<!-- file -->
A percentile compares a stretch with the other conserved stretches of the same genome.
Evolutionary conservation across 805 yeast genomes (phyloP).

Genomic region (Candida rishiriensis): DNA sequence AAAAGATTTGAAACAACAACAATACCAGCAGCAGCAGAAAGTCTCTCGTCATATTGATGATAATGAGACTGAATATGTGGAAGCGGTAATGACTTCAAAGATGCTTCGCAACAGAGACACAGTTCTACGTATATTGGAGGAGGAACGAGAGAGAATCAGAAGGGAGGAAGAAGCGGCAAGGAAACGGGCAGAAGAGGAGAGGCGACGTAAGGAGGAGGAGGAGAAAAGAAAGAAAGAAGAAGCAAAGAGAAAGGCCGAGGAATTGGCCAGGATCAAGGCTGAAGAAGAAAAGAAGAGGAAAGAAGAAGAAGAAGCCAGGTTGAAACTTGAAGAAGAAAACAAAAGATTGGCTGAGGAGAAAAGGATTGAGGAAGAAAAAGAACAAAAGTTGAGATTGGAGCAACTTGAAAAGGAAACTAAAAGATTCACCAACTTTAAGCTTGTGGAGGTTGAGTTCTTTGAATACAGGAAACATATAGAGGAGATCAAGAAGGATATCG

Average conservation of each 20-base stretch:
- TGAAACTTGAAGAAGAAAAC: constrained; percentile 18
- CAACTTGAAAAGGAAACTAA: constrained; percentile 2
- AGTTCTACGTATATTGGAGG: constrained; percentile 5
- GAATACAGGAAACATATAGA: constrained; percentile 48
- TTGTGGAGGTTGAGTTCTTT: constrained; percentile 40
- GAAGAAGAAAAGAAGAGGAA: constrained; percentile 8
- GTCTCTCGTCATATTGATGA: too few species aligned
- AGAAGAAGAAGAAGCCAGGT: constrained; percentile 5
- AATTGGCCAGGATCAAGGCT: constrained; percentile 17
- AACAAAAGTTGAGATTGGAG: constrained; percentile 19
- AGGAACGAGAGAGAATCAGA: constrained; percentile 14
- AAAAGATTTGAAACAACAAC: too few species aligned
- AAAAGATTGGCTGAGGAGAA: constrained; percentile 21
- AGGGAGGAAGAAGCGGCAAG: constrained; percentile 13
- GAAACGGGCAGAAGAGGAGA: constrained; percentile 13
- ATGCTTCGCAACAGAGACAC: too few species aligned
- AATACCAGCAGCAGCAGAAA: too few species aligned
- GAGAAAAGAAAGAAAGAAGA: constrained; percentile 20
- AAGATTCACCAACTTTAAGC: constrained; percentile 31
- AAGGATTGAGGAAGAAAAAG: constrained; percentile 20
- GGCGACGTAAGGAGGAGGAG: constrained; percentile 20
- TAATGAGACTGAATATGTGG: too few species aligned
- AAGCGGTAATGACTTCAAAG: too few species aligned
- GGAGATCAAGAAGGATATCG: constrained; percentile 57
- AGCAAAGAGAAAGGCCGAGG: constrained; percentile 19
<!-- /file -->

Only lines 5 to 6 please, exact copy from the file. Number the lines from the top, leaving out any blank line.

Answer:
- TGAAACTTGAAGAAGAAAAC: constrained; percentile 18
- CAACTTGAAAAGGAAACTAA: constrained; percentile 2